If you’ve come here from Bishop David’s website, the page to which he refers is yesterday’s post. Click on ‘Older posts’ to go back one day!
I found two dogs and a hare last night.
The view from our backyard is very limited; the buildings around, and the county council’s insistence that streetlights at our corner must be bright enough for drunken clubbers returning home at three in the morning to find lost contact lenses in pouring rain, mean that the bit of sky where stars are visible is fairly small. Add to the narrow area of sky my complete ignorance of matters astronomical, and the prospect of finding anything is pretty remote.
Last night after ten, I stood out and watched my little segment of the sky. My daughter taught me how to find Orion last summer, his belt of three stars being distinctive. I can now align my telescope using two of Orion’s stars – Rigel and Betelgeuse. I found Canis Major, Canis Minor and Lepus – the big dog, the little dog and the hare. This is primary school stuff, but for someone who never got beyond doing a CSE in General Science, it was pleasing.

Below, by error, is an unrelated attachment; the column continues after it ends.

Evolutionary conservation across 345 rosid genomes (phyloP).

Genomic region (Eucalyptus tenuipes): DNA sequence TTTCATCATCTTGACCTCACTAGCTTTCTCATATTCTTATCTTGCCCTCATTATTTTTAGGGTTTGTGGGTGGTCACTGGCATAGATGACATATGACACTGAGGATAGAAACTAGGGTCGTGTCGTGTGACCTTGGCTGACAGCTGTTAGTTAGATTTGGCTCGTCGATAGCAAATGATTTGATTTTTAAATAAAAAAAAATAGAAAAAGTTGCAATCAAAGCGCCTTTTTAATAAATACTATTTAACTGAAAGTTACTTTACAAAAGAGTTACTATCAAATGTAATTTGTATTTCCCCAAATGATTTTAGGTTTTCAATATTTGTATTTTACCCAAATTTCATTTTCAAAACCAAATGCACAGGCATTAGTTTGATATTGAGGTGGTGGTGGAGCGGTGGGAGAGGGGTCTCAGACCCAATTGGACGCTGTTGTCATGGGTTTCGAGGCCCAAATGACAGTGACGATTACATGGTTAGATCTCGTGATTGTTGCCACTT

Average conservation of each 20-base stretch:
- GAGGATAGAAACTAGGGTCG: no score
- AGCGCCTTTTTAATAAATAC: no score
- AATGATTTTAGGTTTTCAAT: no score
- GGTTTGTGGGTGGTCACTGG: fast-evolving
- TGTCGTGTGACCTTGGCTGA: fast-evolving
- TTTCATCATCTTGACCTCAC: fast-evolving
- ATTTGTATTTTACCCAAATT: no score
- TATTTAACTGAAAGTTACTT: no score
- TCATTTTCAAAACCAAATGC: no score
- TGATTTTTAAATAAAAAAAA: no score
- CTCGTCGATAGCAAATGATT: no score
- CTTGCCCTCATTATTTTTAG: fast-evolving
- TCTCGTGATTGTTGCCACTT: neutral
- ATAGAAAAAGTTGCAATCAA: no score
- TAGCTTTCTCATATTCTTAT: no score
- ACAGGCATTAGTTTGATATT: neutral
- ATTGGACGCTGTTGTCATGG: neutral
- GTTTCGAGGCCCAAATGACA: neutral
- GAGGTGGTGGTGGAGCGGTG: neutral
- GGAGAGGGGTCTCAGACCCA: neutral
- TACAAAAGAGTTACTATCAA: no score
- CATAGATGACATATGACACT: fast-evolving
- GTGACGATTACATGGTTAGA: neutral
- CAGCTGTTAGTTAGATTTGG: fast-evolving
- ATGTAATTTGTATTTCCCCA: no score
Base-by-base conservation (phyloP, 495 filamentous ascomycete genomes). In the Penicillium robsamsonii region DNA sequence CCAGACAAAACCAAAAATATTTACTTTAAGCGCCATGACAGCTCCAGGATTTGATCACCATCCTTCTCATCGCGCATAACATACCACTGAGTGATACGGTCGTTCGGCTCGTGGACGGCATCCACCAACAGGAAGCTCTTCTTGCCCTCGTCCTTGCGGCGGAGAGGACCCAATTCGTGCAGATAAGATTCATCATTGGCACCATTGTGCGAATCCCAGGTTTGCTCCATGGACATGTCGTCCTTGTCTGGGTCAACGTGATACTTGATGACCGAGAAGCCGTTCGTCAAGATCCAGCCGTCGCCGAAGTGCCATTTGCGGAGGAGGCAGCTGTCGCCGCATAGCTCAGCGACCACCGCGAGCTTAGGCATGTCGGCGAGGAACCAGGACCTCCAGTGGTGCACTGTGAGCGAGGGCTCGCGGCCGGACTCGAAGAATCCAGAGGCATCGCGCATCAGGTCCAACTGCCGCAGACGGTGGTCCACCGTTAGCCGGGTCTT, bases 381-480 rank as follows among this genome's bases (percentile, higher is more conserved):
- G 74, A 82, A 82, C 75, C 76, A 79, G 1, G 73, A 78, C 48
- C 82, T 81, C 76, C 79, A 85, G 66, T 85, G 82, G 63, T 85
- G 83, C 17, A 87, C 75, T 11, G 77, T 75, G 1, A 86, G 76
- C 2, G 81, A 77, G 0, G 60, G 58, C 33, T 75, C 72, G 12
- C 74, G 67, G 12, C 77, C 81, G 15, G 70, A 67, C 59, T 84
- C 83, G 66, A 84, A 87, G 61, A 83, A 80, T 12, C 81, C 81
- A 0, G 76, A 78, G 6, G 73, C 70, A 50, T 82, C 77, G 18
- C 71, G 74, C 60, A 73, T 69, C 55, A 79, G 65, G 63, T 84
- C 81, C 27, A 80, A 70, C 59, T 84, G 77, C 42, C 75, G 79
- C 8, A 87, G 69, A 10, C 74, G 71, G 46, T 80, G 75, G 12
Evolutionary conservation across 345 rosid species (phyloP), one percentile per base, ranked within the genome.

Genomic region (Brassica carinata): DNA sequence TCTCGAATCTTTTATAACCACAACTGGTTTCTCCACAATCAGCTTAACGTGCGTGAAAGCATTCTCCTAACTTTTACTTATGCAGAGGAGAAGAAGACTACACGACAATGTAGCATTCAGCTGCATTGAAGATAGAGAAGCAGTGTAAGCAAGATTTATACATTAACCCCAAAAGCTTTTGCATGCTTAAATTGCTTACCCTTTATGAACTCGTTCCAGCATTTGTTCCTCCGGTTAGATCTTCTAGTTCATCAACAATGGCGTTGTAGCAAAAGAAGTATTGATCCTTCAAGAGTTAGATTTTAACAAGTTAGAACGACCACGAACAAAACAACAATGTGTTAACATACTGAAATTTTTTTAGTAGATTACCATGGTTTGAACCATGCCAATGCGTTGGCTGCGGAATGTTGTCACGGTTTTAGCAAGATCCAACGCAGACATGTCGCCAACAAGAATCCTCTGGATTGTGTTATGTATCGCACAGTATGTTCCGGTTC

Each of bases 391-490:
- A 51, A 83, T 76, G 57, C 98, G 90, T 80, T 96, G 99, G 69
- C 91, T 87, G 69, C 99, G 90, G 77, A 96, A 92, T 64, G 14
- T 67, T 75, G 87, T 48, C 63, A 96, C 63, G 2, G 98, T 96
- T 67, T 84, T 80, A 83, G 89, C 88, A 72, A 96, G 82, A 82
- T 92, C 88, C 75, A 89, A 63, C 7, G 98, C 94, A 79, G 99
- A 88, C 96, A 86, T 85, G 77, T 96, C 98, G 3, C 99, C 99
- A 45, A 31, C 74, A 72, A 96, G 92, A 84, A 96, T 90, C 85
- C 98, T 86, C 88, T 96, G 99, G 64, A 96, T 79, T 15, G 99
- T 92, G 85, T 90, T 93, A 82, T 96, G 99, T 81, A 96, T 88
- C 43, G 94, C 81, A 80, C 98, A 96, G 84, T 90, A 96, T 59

I stood with my hands pushed deep into my fleece pockets and smiled at the sky. I like the stars, they put things into a proper perspective.
I think I understand why many scientists are different, oblivious to fashions, trends and material things; you start calculating things in Light Years and anything here is so insignificant in comparison that it’s hardly worth getting worked up about.
My favourite scientific voice is that of the astronomer Professor Colin Pillinger. He has not the slightest worry about looking like some slick city executive and he talks with the unmistakable West Country accent of home. He is a man who is completely secure.
Life is much happier watching the sky and not the television.